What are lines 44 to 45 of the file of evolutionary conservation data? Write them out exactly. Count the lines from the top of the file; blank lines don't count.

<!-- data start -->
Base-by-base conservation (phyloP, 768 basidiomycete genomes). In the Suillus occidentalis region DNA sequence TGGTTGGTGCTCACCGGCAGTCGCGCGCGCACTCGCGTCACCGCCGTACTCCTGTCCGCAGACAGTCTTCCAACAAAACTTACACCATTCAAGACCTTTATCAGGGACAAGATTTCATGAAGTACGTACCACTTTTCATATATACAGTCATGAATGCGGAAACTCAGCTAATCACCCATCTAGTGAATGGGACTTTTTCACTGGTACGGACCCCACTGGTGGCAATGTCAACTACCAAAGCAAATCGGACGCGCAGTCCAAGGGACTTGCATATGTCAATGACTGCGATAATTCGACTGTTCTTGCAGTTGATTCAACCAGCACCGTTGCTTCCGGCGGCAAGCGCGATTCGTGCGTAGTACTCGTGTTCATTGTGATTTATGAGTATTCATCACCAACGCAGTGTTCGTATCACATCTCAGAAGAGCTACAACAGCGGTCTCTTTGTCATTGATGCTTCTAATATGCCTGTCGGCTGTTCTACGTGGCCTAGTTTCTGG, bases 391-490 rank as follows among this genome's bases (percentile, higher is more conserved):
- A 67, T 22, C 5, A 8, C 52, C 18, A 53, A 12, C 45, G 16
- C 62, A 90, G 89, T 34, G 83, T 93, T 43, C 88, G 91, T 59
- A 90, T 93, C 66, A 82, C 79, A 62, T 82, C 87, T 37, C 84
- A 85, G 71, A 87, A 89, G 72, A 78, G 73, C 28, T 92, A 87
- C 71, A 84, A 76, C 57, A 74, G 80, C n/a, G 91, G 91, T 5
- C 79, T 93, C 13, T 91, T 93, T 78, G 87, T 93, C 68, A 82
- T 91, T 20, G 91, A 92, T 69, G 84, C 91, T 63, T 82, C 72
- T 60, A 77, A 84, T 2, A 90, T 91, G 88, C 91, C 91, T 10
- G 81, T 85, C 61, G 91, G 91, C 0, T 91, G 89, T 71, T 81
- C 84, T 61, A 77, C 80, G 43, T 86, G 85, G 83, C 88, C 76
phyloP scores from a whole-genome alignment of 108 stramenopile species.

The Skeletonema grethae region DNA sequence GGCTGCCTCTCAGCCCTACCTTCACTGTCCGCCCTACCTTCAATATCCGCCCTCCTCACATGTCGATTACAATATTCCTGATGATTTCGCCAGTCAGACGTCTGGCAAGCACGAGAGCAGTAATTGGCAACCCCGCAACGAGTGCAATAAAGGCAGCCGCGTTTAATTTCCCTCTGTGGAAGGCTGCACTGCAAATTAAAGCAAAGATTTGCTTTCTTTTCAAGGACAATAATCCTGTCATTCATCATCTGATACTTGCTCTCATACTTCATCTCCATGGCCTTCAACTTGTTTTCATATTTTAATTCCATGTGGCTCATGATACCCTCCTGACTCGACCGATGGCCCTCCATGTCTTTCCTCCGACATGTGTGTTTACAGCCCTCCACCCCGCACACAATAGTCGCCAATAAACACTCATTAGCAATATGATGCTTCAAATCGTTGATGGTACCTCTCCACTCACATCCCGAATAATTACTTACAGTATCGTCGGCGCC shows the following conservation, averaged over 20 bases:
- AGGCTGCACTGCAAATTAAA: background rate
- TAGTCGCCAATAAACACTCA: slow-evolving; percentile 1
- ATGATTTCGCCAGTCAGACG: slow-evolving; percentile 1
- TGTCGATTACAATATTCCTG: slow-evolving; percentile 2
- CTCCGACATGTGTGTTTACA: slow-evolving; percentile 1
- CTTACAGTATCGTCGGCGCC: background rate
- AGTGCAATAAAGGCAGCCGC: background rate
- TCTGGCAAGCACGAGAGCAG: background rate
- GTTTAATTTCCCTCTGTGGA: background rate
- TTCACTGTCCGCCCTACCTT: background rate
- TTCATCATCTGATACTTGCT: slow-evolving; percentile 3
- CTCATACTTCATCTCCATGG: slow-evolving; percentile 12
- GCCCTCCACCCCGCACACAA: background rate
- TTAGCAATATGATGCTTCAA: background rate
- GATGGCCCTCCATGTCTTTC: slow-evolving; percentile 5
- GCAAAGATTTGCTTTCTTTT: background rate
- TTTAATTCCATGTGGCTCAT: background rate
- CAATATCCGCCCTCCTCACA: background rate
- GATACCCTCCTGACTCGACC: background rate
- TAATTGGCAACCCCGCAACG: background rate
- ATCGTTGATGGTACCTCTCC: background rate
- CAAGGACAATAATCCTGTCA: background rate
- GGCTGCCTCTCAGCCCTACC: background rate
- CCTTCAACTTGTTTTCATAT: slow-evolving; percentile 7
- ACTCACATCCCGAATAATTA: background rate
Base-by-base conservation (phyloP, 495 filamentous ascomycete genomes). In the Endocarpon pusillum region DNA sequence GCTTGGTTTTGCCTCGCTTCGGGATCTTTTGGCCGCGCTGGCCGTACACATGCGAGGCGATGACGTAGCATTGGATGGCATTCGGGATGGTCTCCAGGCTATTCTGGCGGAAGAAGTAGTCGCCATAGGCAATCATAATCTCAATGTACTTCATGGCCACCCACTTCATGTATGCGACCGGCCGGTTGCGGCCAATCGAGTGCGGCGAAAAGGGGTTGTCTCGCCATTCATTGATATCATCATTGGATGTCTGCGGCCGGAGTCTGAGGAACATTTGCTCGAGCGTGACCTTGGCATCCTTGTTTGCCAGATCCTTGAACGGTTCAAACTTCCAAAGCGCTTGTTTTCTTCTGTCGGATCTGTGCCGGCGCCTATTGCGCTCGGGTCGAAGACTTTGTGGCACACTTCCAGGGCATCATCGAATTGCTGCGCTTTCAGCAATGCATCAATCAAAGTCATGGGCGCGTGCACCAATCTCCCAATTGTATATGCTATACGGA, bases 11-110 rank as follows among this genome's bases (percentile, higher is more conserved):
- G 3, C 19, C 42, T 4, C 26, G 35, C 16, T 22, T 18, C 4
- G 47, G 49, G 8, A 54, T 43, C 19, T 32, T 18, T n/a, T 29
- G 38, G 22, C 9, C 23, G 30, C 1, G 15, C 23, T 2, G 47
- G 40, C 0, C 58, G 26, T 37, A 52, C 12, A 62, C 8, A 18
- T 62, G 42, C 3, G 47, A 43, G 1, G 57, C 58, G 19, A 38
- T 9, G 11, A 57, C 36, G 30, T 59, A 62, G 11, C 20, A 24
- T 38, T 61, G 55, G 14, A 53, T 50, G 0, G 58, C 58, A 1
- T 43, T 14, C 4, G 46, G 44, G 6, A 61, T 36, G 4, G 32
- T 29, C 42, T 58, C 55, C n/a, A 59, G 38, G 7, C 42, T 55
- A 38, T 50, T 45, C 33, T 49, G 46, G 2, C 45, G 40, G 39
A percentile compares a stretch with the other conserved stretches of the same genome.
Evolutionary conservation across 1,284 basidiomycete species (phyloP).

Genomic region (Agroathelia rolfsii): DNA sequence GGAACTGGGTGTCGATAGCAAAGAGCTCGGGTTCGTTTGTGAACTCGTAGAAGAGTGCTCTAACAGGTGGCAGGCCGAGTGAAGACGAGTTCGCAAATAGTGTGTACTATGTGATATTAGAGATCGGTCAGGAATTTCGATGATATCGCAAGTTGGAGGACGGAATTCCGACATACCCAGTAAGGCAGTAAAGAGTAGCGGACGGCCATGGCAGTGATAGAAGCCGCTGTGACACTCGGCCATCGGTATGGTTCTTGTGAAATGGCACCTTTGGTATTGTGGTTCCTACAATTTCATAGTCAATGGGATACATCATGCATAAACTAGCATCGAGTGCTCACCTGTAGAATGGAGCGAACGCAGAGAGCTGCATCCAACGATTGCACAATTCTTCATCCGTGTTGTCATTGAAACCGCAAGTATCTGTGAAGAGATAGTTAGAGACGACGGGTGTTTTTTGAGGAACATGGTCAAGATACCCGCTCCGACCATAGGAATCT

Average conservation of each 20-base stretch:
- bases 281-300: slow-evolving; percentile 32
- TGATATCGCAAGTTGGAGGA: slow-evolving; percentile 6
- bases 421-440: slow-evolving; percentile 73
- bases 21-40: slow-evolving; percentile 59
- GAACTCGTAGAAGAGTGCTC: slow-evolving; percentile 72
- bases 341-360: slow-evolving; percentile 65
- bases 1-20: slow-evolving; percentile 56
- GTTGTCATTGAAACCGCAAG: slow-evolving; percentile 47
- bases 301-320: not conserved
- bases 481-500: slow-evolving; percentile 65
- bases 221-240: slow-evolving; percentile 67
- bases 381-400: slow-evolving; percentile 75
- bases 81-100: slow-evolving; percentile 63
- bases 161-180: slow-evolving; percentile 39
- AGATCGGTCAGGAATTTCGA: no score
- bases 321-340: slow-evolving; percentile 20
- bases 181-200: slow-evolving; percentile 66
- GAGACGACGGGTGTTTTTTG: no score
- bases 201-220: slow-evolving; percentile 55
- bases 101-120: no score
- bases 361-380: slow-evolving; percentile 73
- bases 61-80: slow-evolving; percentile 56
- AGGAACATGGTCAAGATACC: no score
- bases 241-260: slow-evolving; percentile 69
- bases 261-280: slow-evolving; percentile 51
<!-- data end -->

- T 62, G 42, C 3, G 47, A 43, G 1, G 57, C 58, G 19, A 38
- T 9, G 11, A 57, C 36, G 30, T 59, A 62, G 11, C 20, A 24